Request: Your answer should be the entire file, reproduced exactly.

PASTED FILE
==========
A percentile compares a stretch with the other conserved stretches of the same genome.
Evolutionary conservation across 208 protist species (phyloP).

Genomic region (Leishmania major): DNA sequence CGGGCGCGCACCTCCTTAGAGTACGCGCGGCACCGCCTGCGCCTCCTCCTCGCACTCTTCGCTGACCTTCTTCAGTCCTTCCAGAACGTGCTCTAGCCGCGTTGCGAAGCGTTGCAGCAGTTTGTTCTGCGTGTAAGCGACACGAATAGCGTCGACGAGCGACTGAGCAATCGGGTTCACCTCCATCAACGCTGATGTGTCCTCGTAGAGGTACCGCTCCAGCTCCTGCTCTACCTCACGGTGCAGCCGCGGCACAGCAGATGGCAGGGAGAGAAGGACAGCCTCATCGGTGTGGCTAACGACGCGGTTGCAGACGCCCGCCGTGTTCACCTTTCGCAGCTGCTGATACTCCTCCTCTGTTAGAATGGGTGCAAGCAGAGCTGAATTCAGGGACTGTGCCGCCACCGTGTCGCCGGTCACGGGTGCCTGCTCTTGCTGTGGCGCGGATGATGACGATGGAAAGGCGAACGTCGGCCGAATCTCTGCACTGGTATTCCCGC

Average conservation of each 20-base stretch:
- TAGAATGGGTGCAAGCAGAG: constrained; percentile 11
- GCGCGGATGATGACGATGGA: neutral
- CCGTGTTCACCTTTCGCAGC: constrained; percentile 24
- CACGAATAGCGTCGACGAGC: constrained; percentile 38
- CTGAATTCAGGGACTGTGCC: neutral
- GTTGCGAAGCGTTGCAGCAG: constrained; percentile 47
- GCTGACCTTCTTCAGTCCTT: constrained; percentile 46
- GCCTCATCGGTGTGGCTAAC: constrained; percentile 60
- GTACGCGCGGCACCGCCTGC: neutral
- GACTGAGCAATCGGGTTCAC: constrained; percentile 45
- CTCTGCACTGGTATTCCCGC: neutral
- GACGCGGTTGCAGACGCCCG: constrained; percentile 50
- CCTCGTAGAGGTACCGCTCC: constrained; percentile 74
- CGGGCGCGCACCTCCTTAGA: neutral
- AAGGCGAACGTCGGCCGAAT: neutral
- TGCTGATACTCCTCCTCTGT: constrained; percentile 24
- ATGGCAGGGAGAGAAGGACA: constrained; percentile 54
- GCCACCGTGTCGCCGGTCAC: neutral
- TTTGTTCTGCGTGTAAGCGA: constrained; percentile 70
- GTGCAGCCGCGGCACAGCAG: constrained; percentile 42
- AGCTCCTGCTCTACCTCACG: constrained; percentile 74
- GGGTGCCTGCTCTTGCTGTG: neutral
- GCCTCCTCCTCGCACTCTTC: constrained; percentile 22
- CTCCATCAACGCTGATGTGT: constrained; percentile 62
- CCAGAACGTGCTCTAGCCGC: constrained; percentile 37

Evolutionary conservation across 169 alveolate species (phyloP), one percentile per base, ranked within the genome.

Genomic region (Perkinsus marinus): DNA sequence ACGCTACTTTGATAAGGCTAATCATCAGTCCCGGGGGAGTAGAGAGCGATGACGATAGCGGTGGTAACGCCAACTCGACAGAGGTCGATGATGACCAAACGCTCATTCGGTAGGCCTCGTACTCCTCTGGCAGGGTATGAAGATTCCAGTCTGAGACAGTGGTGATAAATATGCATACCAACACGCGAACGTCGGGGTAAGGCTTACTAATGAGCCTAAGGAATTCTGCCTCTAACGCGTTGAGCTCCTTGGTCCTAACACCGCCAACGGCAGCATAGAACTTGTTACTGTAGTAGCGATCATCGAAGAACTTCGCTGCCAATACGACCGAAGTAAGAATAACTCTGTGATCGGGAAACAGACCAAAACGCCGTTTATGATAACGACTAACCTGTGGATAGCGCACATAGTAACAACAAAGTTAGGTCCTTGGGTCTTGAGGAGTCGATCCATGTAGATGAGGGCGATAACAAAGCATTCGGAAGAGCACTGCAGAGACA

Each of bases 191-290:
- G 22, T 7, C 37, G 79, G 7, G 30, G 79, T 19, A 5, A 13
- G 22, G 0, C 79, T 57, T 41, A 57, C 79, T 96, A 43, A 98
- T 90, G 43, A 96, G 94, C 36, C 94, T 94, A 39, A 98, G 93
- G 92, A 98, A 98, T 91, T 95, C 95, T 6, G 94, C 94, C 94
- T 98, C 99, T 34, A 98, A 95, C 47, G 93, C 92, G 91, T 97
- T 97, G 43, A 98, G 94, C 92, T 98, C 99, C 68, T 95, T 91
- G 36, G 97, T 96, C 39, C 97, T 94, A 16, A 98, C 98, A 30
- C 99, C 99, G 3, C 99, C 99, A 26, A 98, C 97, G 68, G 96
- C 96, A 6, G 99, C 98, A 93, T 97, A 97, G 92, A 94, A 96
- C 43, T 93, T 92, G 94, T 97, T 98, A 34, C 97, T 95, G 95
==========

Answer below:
A percentile compares a stretch with the other conserved stretches of the same genome.
Evolutionary conservation across 208 protist species (phyloP).

Genomic region (Leishmania major): DNA sequence CGGGCGCGCACCTCCTTAGAGTACGCGCGGCACCGCCTGCGCCTCCTCCTCGCACTCTTCGCTGACCTTCTTCAGTCCTTCCAGAACGTGCTCTAGCCGCGTTGCGAAGCGTTGCAGCAGTTTGTTCTGCGTGTAAGCGACACGAATAGCGTCGACGAGCGACTGAGCAATCGGGTTCACCTCCATCAACGCTGATGTGTCCTCGTAGAGGTACCGCTCCAGCTCCTGCTCTACCTCACGGTGCAGCCGCGGCACAGCAGATGGCAGGGAGAGAAGGACAGCCTCATCGGTGTGGCTAACGACGCGGTTGCAGACGCCCGCCGTGTTCACCTTTCGCAGCTGCTGATACTCCTCCTCTGTTAGAATGGGTGCAAGCAGAGCTGAATTCAGGGACTGTGCCGCCACCGTGTCGCCGGTCACGGGTGCCTGCTCTTGCTGTGGCGCGGATGATGACGATGGAAAGGCGAACGTCGGCCGAATCTCTGCACTGGTATTCCCGC

Average conservation of each 20-base stretch:
- TAGAATGGGTGCAAGCAGAG: constrained; percentile 11
- GCGCGGATGATGACGATGGA: neutral
- CCGTGTTCACCTTTCGCAGC: constrained; percentile 24
- CACGAATAGCGTCGACGAGC: constrained; percentile 38
- CTGAATTCAGGGACTGTGCC: neutral
- GTTGCGAAGCGTTGCAGCAG: constrained; percentile 47
- GCTGACCTTCTTCAGTCCTT: constrained; percentile 46
- GCCTCATCGGTGTGGCTAAC: constrained; percentile 60
- GTACGCGCGGCACCGCCTGC: neutral
- GACTGAGCAATCGGGTTCAC: constrained; percentile 45
- CTCTGCACTGGTATTCCCGC: neutral
- GACGCGGTTGCAGACGCCCG: constrained; percentile 50
- CCTCGTAGAGGTACCGCTCC: constrained; percentile 74
- CGGGCGCGCACCTCCTTAGA: neutral
- AAGGCGAACGTCGGCCGAAT: neutral
- TGCTGATACTCCTCCTCTGT: constrained; percentile 24
- ATGGCAGGGAGAGAAGGACA: constrained; percentile 54
- GCCACCGTGTCGCCGGTCAC: neutral
- TTTGTTCTGCGTGTAAGCGA: constrained; percentile 70
- GTGCAGCCGCGGCACAGCAG: constrained; percentile 42
- AGCTCCTGCTCTACCTCACG: constrained; percentile 74
- GGGTGCCTGCTCTTGCTGTG: neutral
- GCCTCCTCCTCGCACTCTTC: constrained; percentile 22
- CTCCATCAACGCTGATGTGT: constrained; percentile 62
- CCAGAACGTGCTCTAGCCGC: constrained; percentile 37

Evolutionary conservation across 169 alveolate species (phyloP), one percentile per base, ranked within the genome.

Genomic region (Perkinsus marinus): DNA sequence ACGCTACTTTGATAAGGCTAATCATCAGTCCCGGGGGAGTAGAGAGCGATGACGATAGCGGTGGTAACGCCAACTCGACAGAGGTCGATGATGACCAAACGCTCATTCGGTAGGCCTCGTACTCCTCTGGCAGGGTATGAAGATTCCAGTCTGAGACAGTGGTGATAAATATGCATACCAACACGCGAACGTCGGGGTAAGGCTTACTAATGAGCCTAAGGAATTCTGCCTCTAACGCGTTGAGCTCCTTGGTCCTAACACCGCCAACGGCAGCATAGAACTTGTTACTGTAGTAGCGATCATCGAAGAACTTCGCTGCCAATACGACCGAAGTAAGAATAACTCTGTGATCGGGAAACAGACCAAAACGCCGTTTATGATAACGACTAACCTGTGGATAGCGCACATAGTAACAACAAAGTTAGGTCCTTGGGTCTTGAGGAGTCGATCCATGTAGATGAGGGCGATAACAAAGCATTCGGAAGAGCACTGCAGAGACA

Each of bases 191-290:
- G 22, T 7, C 37, G 79, G 7, G 30, G 79, T 19, A 5, A 13
- G 22, G 0, C 79, T 57, T 41, A 57, C 79, T 96, A 43, A 98
- T 90, G 43, A 96, G 94, C 36, C 94, T 94, A 39, A 98, G 93
- G 92, A 98, A 98, T 91, T 95, C 95, T 6, G 94, C 94, C 94
- T 98, C 99, T 34, A 98, A 95, C 47, G 93, C 92, G 91, T 97
- T 97, G 43, A 98, G 94, C 92, T 98, C 99, C 68, T 95, T 91
- G 36, G 97, T 96, C 39, C 97, T 94, A 16, A 98, C 98, A 30
- C 99, C 99, G 3, C 99, C 99, A 26, A 98, C 97, G 68, G 96
- C 96, A 6, G 99, C 98, A 93, T 97, A 97, G 92, A 94, A 96
- C 43, T 93, T 92, G 94, T 97, T 98, A 34, C 97, T 95, G 95